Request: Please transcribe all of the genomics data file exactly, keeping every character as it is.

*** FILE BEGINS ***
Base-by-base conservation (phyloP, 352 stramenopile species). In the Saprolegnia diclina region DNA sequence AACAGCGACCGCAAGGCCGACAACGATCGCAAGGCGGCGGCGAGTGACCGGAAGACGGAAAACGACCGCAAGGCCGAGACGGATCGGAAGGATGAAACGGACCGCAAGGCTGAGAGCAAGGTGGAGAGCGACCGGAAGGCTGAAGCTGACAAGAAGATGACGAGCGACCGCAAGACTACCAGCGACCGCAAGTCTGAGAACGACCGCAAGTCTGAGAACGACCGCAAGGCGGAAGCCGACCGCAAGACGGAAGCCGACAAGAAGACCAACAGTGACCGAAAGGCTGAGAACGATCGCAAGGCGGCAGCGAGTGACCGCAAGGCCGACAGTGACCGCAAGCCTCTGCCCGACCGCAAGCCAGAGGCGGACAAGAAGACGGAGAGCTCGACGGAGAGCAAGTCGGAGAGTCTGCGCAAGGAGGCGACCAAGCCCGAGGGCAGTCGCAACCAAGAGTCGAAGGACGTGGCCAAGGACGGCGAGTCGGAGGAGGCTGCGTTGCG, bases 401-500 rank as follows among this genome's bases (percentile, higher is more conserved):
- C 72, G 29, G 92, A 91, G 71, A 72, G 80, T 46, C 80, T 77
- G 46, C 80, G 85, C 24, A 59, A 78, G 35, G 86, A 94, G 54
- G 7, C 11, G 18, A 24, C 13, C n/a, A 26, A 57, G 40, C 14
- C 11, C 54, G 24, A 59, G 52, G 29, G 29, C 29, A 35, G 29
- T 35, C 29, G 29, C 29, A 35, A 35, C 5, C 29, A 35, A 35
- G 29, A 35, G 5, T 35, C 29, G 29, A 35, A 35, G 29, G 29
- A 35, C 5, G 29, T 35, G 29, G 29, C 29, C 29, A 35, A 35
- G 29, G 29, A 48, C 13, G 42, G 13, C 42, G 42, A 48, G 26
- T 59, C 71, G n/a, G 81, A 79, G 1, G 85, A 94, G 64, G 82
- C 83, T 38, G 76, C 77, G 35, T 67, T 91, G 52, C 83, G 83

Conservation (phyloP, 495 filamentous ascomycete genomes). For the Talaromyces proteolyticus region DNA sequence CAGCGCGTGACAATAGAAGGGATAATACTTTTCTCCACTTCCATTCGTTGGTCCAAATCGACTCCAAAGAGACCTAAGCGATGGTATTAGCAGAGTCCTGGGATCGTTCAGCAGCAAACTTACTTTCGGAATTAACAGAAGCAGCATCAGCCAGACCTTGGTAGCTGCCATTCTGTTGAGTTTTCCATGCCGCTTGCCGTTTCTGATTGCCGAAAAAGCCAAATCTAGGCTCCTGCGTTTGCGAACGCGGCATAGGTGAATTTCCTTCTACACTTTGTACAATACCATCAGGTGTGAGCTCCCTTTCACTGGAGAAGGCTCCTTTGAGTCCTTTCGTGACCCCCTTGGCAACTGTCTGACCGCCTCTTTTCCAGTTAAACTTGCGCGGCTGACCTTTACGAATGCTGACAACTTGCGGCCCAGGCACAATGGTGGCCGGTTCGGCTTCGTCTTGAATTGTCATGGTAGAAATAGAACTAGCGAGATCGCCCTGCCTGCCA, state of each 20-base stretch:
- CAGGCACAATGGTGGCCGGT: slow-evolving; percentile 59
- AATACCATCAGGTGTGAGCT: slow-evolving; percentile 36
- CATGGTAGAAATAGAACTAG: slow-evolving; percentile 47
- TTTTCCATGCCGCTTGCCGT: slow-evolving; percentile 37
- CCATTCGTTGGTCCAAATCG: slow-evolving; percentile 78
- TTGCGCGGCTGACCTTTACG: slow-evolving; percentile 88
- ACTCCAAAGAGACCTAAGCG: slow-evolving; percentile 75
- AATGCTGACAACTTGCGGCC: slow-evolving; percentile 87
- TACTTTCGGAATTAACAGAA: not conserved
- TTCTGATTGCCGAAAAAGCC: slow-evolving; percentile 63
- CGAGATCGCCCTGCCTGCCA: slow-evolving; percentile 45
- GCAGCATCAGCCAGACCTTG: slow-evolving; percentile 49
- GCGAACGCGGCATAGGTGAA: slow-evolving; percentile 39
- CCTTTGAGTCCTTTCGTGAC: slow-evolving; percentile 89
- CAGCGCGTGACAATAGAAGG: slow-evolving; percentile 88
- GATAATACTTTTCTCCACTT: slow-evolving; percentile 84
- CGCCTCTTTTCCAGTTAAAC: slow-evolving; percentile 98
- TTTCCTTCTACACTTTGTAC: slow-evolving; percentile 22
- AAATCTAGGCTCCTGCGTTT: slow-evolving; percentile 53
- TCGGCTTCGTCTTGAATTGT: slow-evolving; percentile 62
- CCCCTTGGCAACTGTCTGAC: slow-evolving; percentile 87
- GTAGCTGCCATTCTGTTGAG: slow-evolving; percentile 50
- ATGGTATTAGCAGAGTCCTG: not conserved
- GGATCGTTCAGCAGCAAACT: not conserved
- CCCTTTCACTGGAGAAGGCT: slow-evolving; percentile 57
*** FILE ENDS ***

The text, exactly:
Base-by-base conservation (phyloP, 352 stramenopile species). In the Saprolegnia diclina region DNA sequence AACAGCGACCGCAAGGCCGACAACGATCGCAAGGCGGCGGCGAGTGACCGGAAGACGGAAAACGACCGCAAGGCCGAGACGGATCGGAAGGATGAAACGGACCGCAAGGCTGAGAGCAAGGTGGAGAGCGACCGGAAGGCTGAAGCTGACAAGAAGATGACGAGCGACCGCAAGACTACCAGCGACCGCAAGTCTGAGAACGACCGCAAGTCTGAGAACGACCGCAAGGCGGAAGCCGACCGCAAGACGGAAGCCGACAAGAAGACCAACAGTGACCGAAAGGCTGAGAACGATCGCAAGGCGGCAGCGAGTGACCGCAAGGCCGACAGTGACCGCAAGCCTCTGCCCGACCGCAAGCCAGAGGCGGACAAGAAGACGGAGAGCTCGACGGAGAGCAAGTCGGAGAGTCTGCGCAAGGAGGCGACCAAGCCCGAGGGCAGTCGCAACCAAGAGTCGAAGGACGTGGCCAAGGACGGCGAGTCGGAGGAGGCTGCGTTGCG, bases 401-500 rank as follows among this genome's bases (percentile, higher is more conserved):
- C 72, G 29, G 92, A 91, G 71, A 72, G 80, T 46, C 80, T 77
- G 46, C 80, G 85, C 24, A 59, A 78, G 35, G 86, A 94, G 54
- G 7, C 11, G 18, A 24, C 13, C n/a, A 26, A 57, G 40, C 14
- C 11, C 54, G 24, A 59, G 52, G 29, G 29, C 29, A 35, G 29
- T 35, C 29, G 29, C 29, A 35, A 35, C 5, C 29, A 35, A 35
- G 29, A 35, G 5, T 35, C 29, G 29, A 35, A 35, G 29, G 29
- A 35, C 5, G 29, T 35, G 29, G 29, C 29, C 29, A 35, A 35
- G 29, G 29, A 48, C 13, G 42, G 13, C 42, G 42, A 48, G 26
- T 59, C 71, G n/a, G 81, A 79, G 1, G 85, A 94, G 64, G 82
- C 83, T 38, G 76, C 77, G 35, T 67, T 91, G 52, C 83, G 83

Conservation (phyloP, 495 filamentous ascomycete genomes). For the Talaromyces proteolyticus region DNA sequence CAGCGCGTGACAATAGAAGGGATAATACTTTTCTCCACTTCCATTCGTTGGTCCAAATCGACTCCAAAGAGACCTAAGCGATGGTATTAGCAGAGTCCTGGGATCGTTCAGCAGCAAACTTACTTTCGGAATTAACAGAAGCAGCATCAGCCAGACCTTGGTAGCTGCCATTCTGTTGAGTTTTCCATGCCGCTTGCCGTTTCTGATTGCCGAAAAAGCCAAATCTAGGCTCCTGCGTTTGCGAACGCGGCATAGGTGAATTTCCTTCTACACTTTGTACAATACCATCAGGTGTGAGCTCCCTTTCACTGGAGAAGGCTCCTTTGAGTCCTTTCGTGACCCCCTTGGCAACTGTCTGACCGCCTCTTTTCCAGTTAAACTTGCGCGGCTGACCTTTACGAATGCTGACAACTTGCGGCCCAGGCACAATGGTGGCCGGTTCGGCTTCGTCTTGAATTGTCATGGTAGAAATAGAACTAGCGAGATCGCCCTGCCTGCCA, state of each 20-base stretch:
- CAGGCACAATGGTGGCCGGT: slow-evolving; percentile 59
- AATACCATCAGGTGTGAGCT: slow-evolving; percentile 36
- CATGGTAGAAATAGAACTAG: slow-evolving; percentile 47
- TTTTCCATGCCGCTTGCCGT: slow-evolving; percentile 37
- CCATTCGTTGGTCCAAATCG: slow-evolving; percentile 78
- TTGCGCGGCTGACCTTTACG: slow-evolving; percentile 88
- ACTCCAAAGAGACCTAAGCG: slow-evolving; percentile 75
- AATGCTGACAACTTGCGGCC: slow-evolving; percentile 87
- TACTTTCGGAATTAACAGAA: not conserved
- TTCTGATTGCCGAAAAAGCC: slow-evolving; percentile 63
- CGAGATCGCCCTGCCTGCCA: slow-evolving; percentile 45
- GCAGCATCAGCCAGACCTTG: slow-evolving; percentile 49
- GCGAACGCGGCATAGGTGAA: slow-evolving; percentile 39
- CCTTTGAGTCCTTTCGTGAC: slow-evolving; percentile 89
- CAGCGCGTGACAATAGAAGG: slow-evolving; percentile 88
- GATAATACTTTTCTCCACTT: slow-evolving; percentile 84
- CGCCTCTTTTCCAGTTAAAC: slow-evolving; percentile 98
- TTTCCTTCTACACTTTGTAC: slow-evolving; percentile 22
- AAATCTAGGCTCCTGCGTTT: slow-evolving; percentile 53
- TCGGCTTCGTCTTGAATTGT: slow-evolving; percentile 62
- CCCCTTGGCAACTGTCTGAC: slow-evolving; percentile 87
- GTAGCTGCCATTCTGTTGAG: slow-evolving; percentile 50
- ATGGTATTAGCAGAGTCCTG: not conserved
- GGATCGTTCAGCAGCAAACT: not conserved
- CCCTTTCACTGGAGAAGGCT: slow-evolving; percentile 57